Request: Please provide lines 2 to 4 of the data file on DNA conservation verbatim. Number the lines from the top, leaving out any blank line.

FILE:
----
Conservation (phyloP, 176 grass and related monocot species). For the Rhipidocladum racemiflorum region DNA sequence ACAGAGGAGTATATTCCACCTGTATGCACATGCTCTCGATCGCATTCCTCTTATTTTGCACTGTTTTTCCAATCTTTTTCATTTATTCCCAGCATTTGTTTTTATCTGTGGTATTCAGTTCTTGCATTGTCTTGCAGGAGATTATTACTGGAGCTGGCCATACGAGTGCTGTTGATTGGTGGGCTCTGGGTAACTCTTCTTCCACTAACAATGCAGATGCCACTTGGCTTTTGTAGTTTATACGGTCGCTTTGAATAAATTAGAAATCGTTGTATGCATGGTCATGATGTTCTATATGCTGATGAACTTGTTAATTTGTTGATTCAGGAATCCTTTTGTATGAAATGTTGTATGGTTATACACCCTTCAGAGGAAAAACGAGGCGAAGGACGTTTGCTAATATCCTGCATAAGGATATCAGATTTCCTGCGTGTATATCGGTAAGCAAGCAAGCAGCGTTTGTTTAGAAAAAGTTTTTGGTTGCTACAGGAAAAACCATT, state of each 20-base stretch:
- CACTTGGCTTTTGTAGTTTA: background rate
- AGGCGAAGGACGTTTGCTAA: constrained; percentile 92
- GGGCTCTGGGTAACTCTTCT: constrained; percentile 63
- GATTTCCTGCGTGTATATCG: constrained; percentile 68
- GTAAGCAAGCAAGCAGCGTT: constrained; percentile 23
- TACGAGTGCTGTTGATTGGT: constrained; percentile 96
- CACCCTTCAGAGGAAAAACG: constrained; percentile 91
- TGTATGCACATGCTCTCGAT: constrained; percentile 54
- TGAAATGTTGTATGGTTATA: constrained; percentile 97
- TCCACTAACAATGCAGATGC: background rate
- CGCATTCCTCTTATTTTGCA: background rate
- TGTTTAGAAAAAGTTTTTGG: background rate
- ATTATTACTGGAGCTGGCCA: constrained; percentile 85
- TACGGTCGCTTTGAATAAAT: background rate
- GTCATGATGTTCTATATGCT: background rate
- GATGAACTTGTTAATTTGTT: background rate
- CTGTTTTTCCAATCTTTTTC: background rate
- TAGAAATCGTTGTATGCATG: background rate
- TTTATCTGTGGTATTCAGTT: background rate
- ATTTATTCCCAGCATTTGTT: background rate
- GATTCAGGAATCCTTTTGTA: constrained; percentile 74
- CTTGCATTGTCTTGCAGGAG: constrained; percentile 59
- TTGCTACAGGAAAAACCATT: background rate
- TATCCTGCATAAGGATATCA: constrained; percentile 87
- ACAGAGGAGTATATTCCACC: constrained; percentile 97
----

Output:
- CACTTGGCTTTTGTAGTTTA: background rate
- AGGCGAAGGACGTTTGCTAA: constrained; percentile 92
- GGGCTCTGGGTAACTCTTCT: constrained; percentile 63